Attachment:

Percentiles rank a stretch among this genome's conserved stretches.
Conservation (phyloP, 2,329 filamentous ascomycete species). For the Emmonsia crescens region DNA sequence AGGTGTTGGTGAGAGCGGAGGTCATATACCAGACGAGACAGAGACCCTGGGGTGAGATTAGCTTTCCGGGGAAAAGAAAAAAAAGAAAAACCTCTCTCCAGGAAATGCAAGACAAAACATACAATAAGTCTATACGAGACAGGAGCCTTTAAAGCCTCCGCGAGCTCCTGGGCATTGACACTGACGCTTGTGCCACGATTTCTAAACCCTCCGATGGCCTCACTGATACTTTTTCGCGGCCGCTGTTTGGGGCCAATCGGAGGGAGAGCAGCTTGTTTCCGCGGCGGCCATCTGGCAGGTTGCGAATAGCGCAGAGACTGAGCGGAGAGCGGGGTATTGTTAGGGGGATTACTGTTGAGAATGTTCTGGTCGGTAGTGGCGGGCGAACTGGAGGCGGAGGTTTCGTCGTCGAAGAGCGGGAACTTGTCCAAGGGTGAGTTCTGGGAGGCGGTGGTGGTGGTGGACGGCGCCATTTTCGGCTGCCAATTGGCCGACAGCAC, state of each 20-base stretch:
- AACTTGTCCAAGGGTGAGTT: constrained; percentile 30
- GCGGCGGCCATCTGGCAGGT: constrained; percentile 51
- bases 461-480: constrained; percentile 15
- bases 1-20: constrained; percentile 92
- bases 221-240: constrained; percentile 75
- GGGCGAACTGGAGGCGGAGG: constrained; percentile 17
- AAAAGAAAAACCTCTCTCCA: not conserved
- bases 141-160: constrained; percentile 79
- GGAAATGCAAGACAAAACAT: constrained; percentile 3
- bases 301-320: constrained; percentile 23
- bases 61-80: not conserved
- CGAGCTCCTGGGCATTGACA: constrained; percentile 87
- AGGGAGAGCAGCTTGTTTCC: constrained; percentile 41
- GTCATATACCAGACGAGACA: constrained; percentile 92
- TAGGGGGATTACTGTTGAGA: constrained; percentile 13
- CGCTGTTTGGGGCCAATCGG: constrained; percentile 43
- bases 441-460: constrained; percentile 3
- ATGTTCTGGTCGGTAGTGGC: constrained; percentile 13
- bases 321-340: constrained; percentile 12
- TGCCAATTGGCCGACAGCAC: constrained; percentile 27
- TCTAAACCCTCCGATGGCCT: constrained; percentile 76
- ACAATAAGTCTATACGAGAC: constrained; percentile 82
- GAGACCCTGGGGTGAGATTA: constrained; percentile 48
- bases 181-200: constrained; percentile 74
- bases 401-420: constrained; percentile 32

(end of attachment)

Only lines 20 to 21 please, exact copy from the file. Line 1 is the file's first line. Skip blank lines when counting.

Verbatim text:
- ATGTTCTGGTCGGTAGTGGC: constrained; percentile 13
- bases 321-340: constrained; percentile 12